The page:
A contingent fee, also known as a contingency fee, is a payment arrangement that allows you to retain the best legal representation even without a dime in your pocket. In contrast to the fixed hourly rate that prevails in most legal practice areas, the contingent fee is based on a pre-agreed percentage of the ultimate recovery.
How a Contingency Fee Arrangement Works
Following is a description of the basic features of a contingent fee arrangement. These arrangements can differ somewhat from lawyer to lawyer and from client to client. If you have already retained an attorney, read your fee agreement for a specific description of your payment arrangements.
Free Initial Consultation
Almost any personal injury lawyer will offer you a free initial consultation, typically by telephone, chat message, or email exchange. From the lawyer’s perspective, the purpose of the initial consultation is to decide whether your claim is winnable. Most personal injury lawyers will only take a case that they believe they will probably win.
No Legal Fees Up Front
For the client, the primary benefit of a content fee arrangement is its “no win, no pay” structure. To “win” in this context means to receive a verdict or a settlement. Without a verdict or a settlement, you will owe nothing in legal fees.
It is the possibility of working for nothing that prompts most lawyers to agree to represent only clients with strong personal injury claims. It is the strength of your claim, not the thickness of your wallet, that counts.
The “no win, no pay” system doesn’t necessarily apply to out-of-pocket expenses such as:
- Expert fees. Many claims, especially medical malpractice claims, require experts to resolve the complex issues that frequently arise. These experts charge significant fees.
- Court fees. If your claim goes to court, you must pay certain fees, including an initial filing fee. Your claim might go to court for tactical reasons, even if you eventually settle out of court.
- Costs for certified records. Hospitals, insurance companies, and government officials often charge fees for certified copies of certain legal documents (birth, death, and marriage certificates, for example).
Many personal injury lawyers require their clients to pay these fees out of their own pockets, whether they win or lose. Other lawyers will pay these fees themselves and charge them back to their clients if they win the claim. Ultimately, it is a matter of negotiation, and the stronger your claim is, the better your bargaining position with your lawyer.
Your Fee Comes Out of the Defendant’s Payment
In a contingent fee arrangement, you agree that a certain percentage of the amount of money that the defendant (or the defendant’s insurance company) pays you will go to your lawyer. This amount can range from 20% to 50%, depending on many factors (see below). Your lawyer will transfer the rest to you, except for out-of-pocket expenses.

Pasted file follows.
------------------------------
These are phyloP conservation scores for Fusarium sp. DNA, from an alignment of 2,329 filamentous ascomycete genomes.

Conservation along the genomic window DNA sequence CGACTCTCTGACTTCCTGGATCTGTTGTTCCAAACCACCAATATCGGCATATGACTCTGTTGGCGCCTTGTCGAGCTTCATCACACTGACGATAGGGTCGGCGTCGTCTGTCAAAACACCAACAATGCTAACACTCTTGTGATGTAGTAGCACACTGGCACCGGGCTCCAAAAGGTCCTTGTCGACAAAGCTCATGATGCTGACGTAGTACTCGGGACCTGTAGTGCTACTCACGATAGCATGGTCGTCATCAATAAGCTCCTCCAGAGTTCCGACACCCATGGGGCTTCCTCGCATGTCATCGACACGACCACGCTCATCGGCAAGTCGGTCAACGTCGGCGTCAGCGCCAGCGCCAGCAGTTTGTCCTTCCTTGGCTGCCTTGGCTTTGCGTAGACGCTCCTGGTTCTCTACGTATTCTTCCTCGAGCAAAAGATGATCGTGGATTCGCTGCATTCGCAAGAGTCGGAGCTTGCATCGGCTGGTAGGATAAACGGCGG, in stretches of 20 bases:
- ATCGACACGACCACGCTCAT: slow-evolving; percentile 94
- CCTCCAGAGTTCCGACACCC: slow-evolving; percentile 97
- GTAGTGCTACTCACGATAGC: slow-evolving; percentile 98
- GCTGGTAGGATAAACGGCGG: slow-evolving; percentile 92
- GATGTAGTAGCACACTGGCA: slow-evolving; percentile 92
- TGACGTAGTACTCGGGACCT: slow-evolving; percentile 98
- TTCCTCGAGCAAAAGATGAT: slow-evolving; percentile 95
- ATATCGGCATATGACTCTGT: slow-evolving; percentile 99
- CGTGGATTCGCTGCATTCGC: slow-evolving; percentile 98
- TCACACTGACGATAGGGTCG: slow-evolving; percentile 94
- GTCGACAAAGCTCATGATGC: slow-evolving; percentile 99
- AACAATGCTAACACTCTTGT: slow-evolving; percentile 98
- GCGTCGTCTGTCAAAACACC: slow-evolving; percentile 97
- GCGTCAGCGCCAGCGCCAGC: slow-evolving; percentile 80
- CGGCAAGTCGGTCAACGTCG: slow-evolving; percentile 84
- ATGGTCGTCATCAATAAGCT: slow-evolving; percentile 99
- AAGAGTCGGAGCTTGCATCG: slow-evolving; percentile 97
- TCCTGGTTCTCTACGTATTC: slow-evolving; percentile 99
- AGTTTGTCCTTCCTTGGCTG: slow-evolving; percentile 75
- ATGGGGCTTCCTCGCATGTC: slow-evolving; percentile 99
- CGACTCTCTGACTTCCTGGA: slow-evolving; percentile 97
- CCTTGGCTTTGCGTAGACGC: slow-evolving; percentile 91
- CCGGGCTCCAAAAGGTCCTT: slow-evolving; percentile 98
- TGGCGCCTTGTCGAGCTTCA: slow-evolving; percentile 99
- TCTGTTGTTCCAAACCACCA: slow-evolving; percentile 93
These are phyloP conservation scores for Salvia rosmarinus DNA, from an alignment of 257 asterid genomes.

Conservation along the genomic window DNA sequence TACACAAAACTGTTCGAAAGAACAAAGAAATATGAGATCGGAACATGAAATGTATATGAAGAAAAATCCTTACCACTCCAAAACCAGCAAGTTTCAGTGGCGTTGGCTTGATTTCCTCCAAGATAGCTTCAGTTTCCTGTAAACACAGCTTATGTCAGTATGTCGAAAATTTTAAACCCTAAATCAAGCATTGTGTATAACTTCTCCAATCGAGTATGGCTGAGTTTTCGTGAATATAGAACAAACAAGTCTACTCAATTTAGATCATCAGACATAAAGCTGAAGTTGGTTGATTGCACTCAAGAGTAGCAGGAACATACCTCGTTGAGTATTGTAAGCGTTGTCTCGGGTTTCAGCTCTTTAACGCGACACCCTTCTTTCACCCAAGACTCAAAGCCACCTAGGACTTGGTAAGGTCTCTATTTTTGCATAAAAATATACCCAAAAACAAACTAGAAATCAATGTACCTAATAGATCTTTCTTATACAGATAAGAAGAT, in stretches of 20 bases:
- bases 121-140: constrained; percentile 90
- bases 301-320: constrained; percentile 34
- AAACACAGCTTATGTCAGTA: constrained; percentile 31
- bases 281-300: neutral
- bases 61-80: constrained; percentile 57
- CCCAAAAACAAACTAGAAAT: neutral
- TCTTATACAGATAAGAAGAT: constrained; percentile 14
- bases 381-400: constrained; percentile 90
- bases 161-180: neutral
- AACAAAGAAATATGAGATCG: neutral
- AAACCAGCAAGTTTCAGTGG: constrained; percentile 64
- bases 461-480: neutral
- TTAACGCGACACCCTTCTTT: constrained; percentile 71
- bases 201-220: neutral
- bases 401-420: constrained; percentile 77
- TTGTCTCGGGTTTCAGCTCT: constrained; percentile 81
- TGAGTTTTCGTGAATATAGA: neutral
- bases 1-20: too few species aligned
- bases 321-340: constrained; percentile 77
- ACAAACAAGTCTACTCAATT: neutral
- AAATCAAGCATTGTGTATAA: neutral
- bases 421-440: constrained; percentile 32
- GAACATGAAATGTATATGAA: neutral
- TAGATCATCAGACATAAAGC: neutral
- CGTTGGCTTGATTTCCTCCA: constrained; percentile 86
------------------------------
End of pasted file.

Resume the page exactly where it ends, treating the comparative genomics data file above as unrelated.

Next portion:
Factors That Go Into Setting a Contingency Fee
Several factors go into determining the exact percentage that your lawyer will expect for a contingent fee. The factors include:
- The complexity of the case. Medical malpractice and product liability claims tend to be the most complex cases.
- The strength of your claim. The stronger your claim is, the less likely it is that your lawyer will end up working for free.
- The value of your claim. The more money that you can reasonably demand from the defendant, the more money both you and your lawyer are likely to make. Catastrophic injury claims, for example, are often high-value claims.
- Litigation costs, if they come out of the lawyer’s pocket.
- The reputation of the law firm, since the very mention of certain firm names can induce some defendants to settle quickly.
Ultimately, it comes down to time and money. Your lawyer’s willingness to negotiate a contingent fee is based on the amount of money they will probably earn, divided by the time that they will probably spend working on your case.
Ethical Requirements for Contingency Fees
The Florida Bar Association imposes certain ethical requirements on contingency fee arrangements, including:
- The entire arrangement must be stated clearly in a written fee agreement.
- The fee agreement must state the exact percentage that the lawyer will receive.
- Both the client and the lawyer must sign the fee agreement. Any party that will be paid must sign the fee agreement (the representative of a law partnership, for example).
- The fee agreement must state who will pay any extra expenses (such as court fees) and how and when they will pay these fees.
Failure to heed these standards can subject the lawyer to professional discipline, possibly including disbarment.
How the Contingent Fee Avoids Conflicts of Interest
Whenever a lawyer is being paid by the hour, a conflict of interest arises. It is in the client’s interest for the lawyer to work quickly (but effectively) so that the client can save money. It is in the lawyer’s interest, however, to work slowly to maximize income.
The contingent fee avoids this conflict of interest by putting both client and lawyer on the same side. Since they both make money as a percentage of the recovery, the more the client makes, the more the lawyer makes. Both parties have an incentive to maximize the value of the recovery.
Speak With a Personal Injury Lawyer Today
It probably won’t be that difficult to set up a telephone conference to “talk fee” with your prospective lawyer. Your lawyer will probably ask you many questions about your case since the strength of your claim figures heavily into their decision on your case. Contact us for a free consultation today.